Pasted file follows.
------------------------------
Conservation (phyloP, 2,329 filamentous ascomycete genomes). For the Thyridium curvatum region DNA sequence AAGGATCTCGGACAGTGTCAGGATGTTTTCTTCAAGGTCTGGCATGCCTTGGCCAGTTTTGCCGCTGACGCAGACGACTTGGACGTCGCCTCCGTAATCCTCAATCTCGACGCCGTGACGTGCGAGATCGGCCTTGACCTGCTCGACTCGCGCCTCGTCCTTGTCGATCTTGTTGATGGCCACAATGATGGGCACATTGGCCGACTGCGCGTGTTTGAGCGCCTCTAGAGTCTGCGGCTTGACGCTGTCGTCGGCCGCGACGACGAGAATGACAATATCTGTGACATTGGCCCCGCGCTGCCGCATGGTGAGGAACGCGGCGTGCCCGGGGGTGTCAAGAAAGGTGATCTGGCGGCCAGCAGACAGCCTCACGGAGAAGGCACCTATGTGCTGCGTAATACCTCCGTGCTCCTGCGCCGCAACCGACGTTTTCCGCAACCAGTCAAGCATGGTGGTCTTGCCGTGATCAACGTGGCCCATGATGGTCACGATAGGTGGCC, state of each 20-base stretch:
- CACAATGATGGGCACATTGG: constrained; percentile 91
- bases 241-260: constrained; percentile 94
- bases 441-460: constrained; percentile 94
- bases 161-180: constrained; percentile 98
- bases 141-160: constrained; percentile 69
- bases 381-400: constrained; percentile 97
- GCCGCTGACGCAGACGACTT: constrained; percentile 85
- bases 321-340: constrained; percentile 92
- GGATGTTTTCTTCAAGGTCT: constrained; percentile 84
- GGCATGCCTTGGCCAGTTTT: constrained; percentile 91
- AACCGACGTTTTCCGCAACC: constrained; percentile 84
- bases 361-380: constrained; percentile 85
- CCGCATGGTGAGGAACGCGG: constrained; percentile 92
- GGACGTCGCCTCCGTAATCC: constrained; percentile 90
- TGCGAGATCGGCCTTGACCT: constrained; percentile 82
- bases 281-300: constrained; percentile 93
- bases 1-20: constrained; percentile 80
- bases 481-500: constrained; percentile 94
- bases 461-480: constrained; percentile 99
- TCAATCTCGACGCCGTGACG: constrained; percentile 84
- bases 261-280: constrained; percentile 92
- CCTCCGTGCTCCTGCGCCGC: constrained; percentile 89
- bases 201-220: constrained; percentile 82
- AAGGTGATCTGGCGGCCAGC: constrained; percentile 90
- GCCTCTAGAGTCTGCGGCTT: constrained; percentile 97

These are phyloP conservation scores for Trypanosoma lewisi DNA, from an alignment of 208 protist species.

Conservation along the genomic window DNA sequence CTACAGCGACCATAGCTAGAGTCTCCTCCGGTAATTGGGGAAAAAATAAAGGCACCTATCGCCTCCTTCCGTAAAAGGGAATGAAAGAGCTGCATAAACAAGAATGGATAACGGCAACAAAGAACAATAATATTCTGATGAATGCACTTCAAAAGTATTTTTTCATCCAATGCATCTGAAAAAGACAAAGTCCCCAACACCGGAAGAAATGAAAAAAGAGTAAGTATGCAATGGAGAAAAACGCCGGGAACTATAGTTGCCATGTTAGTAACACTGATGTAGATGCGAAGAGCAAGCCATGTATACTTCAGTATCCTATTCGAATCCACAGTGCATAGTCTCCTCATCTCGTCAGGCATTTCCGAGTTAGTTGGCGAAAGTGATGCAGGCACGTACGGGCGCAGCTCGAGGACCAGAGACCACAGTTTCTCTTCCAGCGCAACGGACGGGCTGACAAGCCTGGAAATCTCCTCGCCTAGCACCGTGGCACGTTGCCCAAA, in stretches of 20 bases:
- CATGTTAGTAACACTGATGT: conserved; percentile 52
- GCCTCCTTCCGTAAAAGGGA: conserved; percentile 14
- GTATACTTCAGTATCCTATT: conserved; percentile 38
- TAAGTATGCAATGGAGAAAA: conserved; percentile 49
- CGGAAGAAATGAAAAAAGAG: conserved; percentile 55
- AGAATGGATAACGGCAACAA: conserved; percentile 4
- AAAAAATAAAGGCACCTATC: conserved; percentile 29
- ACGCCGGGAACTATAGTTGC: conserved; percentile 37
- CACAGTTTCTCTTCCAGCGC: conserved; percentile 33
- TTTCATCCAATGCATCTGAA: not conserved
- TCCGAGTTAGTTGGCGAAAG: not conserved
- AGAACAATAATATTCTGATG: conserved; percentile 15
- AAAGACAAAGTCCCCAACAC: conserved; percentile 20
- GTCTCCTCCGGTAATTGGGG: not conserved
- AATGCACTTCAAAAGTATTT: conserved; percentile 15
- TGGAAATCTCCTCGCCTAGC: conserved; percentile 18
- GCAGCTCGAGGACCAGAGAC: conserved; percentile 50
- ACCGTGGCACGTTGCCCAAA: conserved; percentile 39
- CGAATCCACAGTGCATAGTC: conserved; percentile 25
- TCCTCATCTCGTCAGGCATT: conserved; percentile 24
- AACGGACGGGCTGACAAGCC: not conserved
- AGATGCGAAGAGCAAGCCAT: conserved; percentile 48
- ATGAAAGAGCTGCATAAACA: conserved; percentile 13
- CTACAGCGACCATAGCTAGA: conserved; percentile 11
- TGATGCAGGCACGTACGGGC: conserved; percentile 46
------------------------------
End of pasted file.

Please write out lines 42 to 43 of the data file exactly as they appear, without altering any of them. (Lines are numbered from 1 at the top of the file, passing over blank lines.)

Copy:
- GTCTCCTCCGGTAATTGGGG: not conserved
- AATGCACTTCAAAAGTATTT: conserved; percentile 15